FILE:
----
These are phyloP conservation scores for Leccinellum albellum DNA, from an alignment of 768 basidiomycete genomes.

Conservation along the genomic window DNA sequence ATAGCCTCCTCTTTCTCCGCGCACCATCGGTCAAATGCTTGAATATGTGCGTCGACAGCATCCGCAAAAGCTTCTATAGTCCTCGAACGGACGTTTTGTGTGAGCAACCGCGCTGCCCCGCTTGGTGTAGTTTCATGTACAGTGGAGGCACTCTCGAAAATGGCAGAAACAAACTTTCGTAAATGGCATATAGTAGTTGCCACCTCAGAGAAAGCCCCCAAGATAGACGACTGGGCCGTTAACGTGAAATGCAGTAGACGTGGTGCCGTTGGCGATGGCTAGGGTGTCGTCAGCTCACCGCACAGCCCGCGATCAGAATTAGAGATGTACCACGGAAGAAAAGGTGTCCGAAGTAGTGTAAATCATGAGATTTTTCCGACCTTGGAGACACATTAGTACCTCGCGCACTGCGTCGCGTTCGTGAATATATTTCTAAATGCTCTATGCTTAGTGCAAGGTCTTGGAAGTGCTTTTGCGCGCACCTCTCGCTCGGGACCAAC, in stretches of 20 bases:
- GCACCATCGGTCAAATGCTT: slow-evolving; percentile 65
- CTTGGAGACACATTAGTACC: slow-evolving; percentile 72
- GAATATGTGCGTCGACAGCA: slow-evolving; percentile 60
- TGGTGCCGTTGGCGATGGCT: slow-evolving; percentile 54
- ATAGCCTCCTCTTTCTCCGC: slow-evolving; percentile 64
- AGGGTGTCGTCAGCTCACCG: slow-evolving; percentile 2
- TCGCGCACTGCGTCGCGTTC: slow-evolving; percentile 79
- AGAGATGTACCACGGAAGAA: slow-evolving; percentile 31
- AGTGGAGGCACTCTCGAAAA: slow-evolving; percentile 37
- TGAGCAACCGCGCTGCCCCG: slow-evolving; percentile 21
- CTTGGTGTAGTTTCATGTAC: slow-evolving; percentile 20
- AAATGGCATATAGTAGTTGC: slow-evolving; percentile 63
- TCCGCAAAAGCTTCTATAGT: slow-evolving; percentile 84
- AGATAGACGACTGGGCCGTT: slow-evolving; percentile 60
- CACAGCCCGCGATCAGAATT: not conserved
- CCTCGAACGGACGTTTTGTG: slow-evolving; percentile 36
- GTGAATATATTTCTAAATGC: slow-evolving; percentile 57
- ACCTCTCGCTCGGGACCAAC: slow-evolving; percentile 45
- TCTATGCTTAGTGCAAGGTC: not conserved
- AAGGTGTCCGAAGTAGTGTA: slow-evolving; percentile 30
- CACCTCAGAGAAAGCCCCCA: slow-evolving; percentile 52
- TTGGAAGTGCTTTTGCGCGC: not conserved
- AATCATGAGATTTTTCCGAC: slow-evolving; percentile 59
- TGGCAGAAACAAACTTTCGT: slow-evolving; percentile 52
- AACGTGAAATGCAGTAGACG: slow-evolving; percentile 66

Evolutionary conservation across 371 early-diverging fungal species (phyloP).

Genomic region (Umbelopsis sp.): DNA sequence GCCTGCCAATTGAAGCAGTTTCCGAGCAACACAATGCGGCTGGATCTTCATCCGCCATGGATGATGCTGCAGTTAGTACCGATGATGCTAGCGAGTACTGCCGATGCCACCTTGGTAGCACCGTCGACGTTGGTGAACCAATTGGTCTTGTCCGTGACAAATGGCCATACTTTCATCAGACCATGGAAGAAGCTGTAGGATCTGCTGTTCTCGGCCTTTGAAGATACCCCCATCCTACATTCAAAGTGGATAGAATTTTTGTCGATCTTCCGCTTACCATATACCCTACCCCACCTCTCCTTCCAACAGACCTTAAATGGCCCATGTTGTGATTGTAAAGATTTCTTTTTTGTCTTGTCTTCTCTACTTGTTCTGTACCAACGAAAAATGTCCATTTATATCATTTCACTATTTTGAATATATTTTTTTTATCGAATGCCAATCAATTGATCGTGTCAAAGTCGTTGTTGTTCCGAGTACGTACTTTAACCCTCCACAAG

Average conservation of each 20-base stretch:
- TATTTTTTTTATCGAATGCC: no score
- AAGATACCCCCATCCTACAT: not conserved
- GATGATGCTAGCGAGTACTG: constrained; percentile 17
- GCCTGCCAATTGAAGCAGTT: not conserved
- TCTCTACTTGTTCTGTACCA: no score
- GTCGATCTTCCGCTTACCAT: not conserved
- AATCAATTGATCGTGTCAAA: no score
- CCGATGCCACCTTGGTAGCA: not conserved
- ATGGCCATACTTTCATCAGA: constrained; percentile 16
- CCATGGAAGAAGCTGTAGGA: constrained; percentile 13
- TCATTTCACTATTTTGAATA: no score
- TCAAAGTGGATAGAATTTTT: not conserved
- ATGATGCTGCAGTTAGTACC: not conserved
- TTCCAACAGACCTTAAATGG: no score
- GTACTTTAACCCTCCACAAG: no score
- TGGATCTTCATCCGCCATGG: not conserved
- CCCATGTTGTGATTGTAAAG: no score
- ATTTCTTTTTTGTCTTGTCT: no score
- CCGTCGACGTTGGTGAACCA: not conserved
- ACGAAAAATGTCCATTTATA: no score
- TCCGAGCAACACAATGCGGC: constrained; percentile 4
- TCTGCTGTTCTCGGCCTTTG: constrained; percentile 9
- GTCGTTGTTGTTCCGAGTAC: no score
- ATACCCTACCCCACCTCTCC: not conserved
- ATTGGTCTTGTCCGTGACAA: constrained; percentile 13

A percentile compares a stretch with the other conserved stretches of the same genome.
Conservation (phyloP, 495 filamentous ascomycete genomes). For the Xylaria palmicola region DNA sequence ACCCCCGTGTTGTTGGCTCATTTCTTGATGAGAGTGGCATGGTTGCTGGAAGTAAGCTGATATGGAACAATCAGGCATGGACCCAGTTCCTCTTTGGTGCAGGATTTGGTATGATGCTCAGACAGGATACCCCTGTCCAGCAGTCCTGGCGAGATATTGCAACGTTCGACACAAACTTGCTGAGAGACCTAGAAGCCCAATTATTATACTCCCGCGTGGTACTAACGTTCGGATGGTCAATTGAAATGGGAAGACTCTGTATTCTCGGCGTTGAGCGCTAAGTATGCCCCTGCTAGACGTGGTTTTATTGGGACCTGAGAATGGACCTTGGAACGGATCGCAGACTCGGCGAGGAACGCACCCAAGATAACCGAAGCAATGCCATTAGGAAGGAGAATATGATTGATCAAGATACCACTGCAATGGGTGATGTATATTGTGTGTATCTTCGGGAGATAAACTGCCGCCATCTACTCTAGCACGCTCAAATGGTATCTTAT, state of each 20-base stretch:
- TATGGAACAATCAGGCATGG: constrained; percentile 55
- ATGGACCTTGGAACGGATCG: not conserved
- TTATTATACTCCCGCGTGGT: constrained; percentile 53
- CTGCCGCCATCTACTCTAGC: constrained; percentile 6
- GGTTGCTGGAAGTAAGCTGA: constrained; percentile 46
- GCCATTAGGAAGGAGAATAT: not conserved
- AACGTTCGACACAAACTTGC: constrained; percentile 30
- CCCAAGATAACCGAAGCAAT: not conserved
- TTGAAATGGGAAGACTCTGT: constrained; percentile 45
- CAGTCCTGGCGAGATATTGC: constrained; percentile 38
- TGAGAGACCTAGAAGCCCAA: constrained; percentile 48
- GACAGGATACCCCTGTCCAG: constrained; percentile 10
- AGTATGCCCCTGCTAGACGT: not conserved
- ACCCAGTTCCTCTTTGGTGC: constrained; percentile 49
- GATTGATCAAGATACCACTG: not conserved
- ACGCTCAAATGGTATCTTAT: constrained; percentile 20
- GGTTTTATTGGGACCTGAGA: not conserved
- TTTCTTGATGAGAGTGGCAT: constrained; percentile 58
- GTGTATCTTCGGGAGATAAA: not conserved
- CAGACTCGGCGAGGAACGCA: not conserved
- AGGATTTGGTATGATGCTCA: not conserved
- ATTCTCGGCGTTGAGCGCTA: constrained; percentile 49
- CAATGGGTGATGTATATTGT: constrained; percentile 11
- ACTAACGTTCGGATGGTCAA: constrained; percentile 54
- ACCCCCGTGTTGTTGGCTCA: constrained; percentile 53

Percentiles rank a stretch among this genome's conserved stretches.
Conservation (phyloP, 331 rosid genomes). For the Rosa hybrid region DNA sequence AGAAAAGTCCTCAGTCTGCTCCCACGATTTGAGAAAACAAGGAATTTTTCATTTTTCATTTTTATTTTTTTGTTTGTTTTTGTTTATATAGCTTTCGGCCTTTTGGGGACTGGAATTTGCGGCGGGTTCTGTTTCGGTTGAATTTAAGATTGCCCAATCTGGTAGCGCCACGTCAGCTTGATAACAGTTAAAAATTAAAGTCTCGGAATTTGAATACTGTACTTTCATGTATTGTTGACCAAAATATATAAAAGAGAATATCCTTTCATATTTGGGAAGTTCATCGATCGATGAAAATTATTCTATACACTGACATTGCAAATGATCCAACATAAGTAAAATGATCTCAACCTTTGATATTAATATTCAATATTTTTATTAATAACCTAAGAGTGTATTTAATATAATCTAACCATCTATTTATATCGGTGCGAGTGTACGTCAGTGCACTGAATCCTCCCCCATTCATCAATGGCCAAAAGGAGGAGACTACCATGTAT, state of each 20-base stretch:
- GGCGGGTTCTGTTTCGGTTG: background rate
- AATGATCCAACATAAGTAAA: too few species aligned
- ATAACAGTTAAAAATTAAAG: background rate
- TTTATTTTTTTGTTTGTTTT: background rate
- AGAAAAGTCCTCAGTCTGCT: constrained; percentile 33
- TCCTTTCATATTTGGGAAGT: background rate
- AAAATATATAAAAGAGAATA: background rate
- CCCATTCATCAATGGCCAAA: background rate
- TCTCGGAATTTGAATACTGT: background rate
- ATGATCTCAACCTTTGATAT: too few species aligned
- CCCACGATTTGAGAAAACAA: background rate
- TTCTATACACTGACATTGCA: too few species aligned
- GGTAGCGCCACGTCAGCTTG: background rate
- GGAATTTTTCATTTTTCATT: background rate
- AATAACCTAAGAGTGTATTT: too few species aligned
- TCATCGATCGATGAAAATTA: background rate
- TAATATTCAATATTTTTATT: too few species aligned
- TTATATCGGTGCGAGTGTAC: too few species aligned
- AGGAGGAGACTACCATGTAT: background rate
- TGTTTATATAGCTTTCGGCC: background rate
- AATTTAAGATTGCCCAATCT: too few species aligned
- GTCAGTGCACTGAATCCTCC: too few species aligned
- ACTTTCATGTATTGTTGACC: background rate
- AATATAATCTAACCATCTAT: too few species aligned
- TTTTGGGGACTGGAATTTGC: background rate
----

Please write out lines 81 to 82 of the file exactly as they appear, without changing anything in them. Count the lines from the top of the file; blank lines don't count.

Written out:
- ACTAACGTTCGGATGGTCAA: constrained; percentile 54
- ACCCCCGTGTTGTTGGCTCA: constrained; percentile 53